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SystemFailure

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Hello,

I have been out of undergrad for two years working FT as a clinical research assistant, and recently PT as a vaccination assistant at the mass vaccination sites in my state. I am currently getting my EMT license to work FT on an ambualnce, while dropping back to PT at the hospital. The pre-med track was dropped in undergrad due to my low cumulative GPA (<3.0), and having to take a semester off due to personal reasons. I was able to successfully show an upward trend between junior summer and senior year/summer, keeping a GPA of around ~3.5 for those semesters. However, the damage was already done thanks to my freshman/sophomore year grades.

Now, thinking about medical school, I'm at the age-old crossroad: DIY post-bacc or master's degree. I understand that SMPs are high risk, high reward, but I simply do not have the finances to get a degree that will be worthless in the real world if med school doesn't pan out. I'd much rather cut my losses on my uGPA and do a bio heavy master's program that I'm interested in/is worth something on the job market.

I guess this is a very wordy way to ask if graduate GPAs are barely weighted against undergrad during applicant review. A lot of forums across reddit/SDN/CC back this up, but I feel like that can't be right. Isn't a master's a way to show med schools that you can handle advanced coursework?

Thanks for the read
 

DocJanItor

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Graduate GPAs are almost meaningless in your med school app unless it is an SMP or some sort of official post-bacc from a known institution. The reason is because there are many degrees and institutions with grade inflation and no one can keep track of which ones are good and bad. I can say that personally, I got an MBA while playing World of Warcraft 12 hours a day in a top 1000 raiding guild. There's no way I could've done that during my SMP.
 
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stepways

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For me, I'm kind of screwed if graduate GPA isn't weighted heavily outside of SMPs. I'm not a candidate for an SMP because I was a liberal arts major in undergrad and don't have the prereqs. I've missed the cutoff for career changer post-bacc applications this year, and since I'm already older, it makes sense to just take my prereqs at a local university rather than doing diddly squat (other than MA work and volunteering) waiting for the chance to throw 20k at a post-bacc that's outside my state of residence in the first place.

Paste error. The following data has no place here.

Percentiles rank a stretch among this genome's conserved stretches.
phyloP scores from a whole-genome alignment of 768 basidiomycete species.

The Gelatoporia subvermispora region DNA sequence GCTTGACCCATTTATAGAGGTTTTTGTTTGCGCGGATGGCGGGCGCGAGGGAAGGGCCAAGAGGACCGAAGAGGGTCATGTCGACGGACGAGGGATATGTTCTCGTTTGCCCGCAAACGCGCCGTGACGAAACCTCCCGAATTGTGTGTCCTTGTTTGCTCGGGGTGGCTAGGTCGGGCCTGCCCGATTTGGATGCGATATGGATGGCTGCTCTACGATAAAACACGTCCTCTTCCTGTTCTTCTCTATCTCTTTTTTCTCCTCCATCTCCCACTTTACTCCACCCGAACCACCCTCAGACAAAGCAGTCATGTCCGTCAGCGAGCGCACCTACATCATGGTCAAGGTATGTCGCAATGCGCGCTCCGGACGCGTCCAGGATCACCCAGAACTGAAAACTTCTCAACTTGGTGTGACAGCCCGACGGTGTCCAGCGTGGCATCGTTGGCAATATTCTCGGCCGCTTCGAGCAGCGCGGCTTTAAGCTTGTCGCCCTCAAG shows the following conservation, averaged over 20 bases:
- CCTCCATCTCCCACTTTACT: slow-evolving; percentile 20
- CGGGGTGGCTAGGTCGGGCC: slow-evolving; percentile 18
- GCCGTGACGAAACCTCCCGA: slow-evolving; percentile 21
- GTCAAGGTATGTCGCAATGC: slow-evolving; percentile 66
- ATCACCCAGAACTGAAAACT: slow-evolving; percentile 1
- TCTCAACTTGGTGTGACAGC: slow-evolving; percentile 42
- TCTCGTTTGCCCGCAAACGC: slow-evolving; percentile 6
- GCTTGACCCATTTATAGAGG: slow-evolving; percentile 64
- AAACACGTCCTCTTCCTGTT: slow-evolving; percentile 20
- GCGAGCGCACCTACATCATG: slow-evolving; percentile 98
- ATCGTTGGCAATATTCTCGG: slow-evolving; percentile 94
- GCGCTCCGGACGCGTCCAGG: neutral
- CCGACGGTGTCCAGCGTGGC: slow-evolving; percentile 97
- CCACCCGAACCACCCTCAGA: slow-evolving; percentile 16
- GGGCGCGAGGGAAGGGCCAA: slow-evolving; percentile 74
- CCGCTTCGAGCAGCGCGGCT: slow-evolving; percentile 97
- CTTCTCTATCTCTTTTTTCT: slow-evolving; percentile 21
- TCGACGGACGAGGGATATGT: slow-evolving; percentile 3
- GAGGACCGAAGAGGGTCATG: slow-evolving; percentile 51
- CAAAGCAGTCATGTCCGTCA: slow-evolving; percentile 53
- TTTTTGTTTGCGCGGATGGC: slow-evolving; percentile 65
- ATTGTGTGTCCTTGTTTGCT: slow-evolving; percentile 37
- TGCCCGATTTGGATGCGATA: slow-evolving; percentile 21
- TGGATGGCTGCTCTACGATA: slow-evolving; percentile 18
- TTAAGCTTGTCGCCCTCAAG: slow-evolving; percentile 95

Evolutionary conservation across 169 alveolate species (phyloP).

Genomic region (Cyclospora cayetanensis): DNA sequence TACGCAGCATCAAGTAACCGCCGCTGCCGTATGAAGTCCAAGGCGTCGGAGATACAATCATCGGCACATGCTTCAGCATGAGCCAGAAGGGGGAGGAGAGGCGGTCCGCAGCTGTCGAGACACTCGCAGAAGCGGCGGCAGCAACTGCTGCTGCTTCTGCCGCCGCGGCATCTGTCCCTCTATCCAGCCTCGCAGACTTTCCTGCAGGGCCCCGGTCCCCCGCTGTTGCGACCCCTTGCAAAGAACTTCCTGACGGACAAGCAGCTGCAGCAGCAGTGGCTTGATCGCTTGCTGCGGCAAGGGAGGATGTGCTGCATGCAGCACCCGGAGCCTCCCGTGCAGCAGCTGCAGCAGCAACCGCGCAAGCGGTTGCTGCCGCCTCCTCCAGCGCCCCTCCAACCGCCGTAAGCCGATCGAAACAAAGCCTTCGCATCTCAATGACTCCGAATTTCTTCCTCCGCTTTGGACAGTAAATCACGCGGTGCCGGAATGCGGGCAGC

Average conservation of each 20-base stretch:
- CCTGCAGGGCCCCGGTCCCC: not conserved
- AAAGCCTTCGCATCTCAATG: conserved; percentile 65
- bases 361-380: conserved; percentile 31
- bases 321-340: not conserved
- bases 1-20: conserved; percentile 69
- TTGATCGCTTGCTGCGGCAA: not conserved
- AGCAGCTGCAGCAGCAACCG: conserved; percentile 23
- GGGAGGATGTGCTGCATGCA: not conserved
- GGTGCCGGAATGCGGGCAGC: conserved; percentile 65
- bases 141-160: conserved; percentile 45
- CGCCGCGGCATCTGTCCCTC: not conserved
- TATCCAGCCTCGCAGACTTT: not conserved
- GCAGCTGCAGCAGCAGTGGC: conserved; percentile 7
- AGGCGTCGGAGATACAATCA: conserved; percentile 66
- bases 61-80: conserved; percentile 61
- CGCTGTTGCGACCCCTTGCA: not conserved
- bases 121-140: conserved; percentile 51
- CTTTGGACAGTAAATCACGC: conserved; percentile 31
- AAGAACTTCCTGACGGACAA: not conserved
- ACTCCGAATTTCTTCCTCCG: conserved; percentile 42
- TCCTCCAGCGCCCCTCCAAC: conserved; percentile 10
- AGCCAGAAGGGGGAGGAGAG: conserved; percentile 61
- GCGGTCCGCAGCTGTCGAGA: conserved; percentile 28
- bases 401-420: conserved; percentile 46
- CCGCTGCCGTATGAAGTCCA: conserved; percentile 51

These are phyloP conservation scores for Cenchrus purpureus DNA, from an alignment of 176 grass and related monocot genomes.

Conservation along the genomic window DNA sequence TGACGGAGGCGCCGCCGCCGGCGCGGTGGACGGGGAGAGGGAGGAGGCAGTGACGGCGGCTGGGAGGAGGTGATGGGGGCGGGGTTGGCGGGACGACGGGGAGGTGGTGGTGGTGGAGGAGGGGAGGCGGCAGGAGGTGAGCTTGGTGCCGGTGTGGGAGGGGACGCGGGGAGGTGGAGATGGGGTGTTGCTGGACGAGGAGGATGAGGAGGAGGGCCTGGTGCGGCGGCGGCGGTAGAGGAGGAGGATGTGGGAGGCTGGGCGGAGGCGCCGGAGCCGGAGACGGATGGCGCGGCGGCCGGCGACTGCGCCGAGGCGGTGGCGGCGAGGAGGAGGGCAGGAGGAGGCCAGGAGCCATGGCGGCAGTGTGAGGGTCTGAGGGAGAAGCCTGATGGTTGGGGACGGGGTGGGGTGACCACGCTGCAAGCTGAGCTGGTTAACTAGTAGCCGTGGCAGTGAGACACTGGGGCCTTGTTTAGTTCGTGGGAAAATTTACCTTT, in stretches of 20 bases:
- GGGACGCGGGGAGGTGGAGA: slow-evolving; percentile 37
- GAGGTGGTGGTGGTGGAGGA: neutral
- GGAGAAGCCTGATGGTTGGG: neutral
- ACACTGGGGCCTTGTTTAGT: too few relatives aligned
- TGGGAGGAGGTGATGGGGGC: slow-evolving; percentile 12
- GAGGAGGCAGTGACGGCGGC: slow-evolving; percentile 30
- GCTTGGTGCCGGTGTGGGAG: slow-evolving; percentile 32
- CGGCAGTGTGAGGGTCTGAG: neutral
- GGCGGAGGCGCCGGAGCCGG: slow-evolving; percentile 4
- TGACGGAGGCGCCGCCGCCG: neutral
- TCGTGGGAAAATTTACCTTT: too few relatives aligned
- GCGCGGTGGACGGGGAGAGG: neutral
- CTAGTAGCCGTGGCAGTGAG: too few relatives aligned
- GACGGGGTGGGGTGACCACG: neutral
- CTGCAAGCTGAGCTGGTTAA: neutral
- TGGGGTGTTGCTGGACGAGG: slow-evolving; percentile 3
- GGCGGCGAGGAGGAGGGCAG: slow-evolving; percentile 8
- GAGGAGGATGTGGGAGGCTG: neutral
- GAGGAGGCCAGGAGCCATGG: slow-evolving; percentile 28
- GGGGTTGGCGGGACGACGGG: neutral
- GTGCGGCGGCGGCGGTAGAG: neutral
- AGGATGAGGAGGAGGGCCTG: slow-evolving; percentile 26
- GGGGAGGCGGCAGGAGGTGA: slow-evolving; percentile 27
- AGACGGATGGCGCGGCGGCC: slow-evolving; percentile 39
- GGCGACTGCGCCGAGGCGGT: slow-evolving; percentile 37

I've seen plenty of non-trads in the WAMC forum with substantially better graduate GPAs from non-SMP institutions. Maybe one of them can weigh in here?
 

Bonne Nuit

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For me, I'm kind of screwed if graduate GPA isn't weighted heavily outside of SMPs. I'm not a candidate for an SMP because I was a liberal arts major in undergrad and don't have the prereqs. I've missed the cutoff for career changer post-bacc applications this year, and since I'm already older, it makes sense to just take my prereqs at a local university rather than doing diddly squat (other than MA work and volunteering) waiting for the chance to throw 20k at a post-bacc that's outside my state of residence in the first place.

I've seen plenty of non-trads in the WAMC forum with substantially better graduate GPAs from non-SMP institutions. Maybe one of them can weigh in here?

Medical school prerequisites taken at a local university on a do-it-yourself, postbac basis are not considered graduate courses for GPA purposes. These will be factored into your undergraduate GPA and will be listed under the "post-baccalaureate" category on the AMCAS application.

It is accurate to say that graduate coursework (e.g., master's or PhD level coursework) is not very heavily weighted in medical school admissions due to extensive grade inflation in such programs. SMP GPAs are the exception. But, fortunately, none of this applies to your situation.
 
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